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So I am stuck with fixing/maintaining another programmers code (blech)

I am a firm professor of the rule "If it ain't broke dont fix it!" so depsite wanting to change something every time I come across horrendous code, I am keeping myself limited to only changing the absolute minimum amount of code possible to make the required fixes. But in some cases I really need to understand something before trying to follow it/change it.

I came across this little bit here:

region.LineSelected = (x) => { };

And am wondering if it's the same as this:

region.LineSelected = null;

I want to be 100% positive of what the first line is doing before I go changing the method it's in.

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up vote 8 down vote accepted

Edit based on my current opinion on the subject

They are not the same. The lambda version is adding an event handler to an empty anonymous method. This allows other code to freely raise LineSelected() without worrying about whether it is null (ie. having no listeners).

Eg.

var lineSelected = this.LineSelected;

if (lineSelected != null)
{
    lineSelected(EventArgs.Empty);
}

The above statement can throw a NullReferenceException if something unsubscribes from LineSelected in another thread after the if but before the event is raised. Assigning LineSelected to a temporary variable and then raising that can call an unsubscribed event listener. Assigning the event handler to a local variable is the recommended method of handling null delegates.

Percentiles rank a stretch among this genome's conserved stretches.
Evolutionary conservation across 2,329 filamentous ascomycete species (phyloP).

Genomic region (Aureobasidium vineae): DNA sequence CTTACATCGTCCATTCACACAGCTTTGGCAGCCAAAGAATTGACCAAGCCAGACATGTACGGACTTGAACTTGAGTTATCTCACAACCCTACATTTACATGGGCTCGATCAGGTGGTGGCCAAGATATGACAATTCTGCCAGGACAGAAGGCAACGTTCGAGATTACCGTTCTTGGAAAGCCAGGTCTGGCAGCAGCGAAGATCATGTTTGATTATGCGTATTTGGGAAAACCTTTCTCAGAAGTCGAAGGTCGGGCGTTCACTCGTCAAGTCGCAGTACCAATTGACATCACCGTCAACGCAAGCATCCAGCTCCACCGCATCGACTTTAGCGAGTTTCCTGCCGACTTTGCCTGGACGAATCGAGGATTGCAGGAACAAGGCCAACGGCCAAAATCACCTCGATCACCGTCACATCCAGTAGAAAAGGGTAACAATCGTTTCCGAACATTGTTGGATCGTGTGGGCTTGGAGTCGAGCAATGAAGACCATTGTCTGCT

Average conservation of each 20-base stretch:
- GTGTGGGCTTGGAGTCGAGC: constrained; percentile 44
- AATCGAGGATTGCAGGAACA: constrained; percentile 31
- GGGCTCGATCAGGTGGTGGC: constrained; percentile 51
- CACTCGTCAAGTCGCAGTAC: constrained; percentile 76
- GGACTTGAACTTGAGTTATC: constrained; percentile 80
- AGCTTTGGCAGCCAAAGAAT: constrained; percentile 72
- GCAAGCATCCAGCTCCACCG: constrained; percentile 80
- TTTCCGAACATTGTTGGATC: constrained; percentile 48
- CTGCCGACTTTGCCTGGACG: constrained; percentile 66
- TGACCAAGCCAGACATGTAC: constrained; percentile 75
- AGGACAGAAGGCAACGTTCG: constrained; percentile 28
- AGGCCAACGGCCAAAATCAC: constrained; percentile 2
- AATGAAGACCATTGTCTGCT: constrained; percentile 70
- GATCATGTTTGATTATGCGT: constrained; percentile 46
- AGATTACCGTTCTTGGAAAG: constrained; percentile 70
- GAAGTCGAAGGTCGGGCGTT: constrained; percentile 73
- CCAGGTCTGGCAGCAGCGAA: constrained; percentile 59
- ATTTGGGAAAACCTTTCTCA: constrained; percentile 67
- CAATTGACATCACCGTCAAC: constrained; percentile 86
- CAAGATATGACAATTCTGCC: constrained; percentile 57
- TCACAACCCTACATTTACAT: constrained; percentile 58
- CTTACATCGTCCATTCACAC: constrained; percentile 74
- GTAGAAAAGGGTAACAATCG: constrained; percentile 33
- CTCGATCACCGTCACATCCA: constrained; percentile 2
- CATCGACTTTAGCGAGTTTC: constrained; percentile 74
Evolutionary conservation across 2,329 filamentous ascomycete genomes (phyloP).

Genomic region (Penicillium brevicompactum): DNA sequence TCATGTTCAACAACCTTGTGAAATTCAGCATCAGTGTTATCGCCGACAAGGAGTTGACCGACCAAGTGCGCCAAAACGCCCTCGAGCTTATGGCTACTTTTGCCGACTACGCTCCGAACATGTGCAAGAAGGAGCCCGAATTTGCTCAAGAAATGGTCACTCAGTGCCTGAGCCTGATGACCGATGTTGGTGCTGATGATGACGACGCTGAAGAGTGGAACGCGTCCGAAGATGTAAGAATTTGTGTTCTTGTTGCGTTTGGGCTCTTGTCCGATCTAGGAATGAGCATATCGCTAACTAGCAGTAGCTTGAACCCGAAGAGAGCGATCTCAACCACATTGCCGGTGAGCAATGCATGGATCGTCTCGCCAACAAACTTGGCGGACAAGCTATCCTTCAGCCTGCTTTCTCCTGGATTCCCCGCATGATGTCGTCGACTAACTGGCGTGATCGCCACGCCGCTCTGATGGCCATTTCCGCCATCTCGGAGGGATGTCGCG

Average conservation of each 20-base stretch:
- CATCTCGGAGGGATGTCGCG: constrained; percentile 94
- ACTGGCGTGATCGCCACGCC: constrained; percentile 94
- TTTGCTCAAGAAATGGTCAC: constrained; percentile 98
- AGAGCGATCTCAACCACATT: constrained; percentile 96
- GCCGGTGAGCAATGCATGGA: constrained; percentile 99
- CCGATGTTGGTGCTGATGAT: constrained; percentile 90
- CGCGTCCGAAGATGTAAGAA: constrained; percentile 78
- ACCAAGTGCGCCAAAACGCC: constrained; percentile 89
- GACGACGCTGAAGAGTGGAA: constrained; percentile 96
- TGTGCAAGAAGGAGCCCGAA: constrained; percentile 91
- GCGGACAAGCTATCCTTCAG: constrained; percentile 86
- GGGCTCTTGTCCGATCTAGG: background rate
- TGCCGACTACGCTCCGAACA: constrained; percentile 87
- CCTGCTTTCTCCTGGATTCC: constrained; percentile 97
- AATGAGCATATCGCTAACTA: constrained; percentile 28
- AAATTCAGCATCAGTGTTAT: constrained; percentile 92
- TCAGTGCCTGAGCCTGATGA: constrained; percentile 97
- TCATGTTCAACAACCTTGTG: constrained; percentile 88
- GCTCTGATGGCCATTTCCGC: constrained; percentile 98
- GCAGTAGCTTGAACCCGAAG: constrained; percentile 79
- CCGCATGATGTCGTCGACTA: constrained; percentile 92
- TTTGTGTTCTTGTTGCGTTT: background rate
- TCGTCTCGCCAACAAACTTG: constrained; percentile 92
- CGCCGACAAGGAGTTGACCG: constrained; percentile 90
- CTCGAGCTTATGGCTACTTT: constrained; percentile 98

By adding an empty delegate, other code is always able to call LineSelected without fear of a NullReferenceException. By assigning the multicast event delegates to a local variable, you can be sure that the value cannot be modified by another thread.

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can you explain that a little more? – Neil N Mar 4 '09 at 17:02
    
ok, thanks for the edit, I get it now. – Neil N Mar 4 '09 at 17:06
    
Glad to have helped. – Richard Szalay Mar 4 '09 at 17:06
    
+1 for the race condition – eglasius Mar 4 '09 at 17:07
    
The race condition is why you should always declare a local variable that is assigned the event. Then you check - and raise - against the local variable. Race condition gone. – Kent Boogaart Mar 4 '09 at 17:25

I can't think of any reason to have that first line of code. The only thing I can think of, is when raising the LineSelected event, if you have the first line of code in the class, you don't need to check if the LineSelected event is null. ie:

if (this.LineSelected != null)
{
   LineSelected(this,new EventArgs());
}

Instead, you can just raise the event without null checks.

However, with the second line of code, you will need to check for nulls.

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That's not an event handler, that's a simple delegate. (An event handler would have to be modified with += and -= to attach and detach the event).

As has been commented before, setting the delegate property to an empty handler means that null checks don't have to be performed before invoking the delegate (assuming that nothing else can set it to null).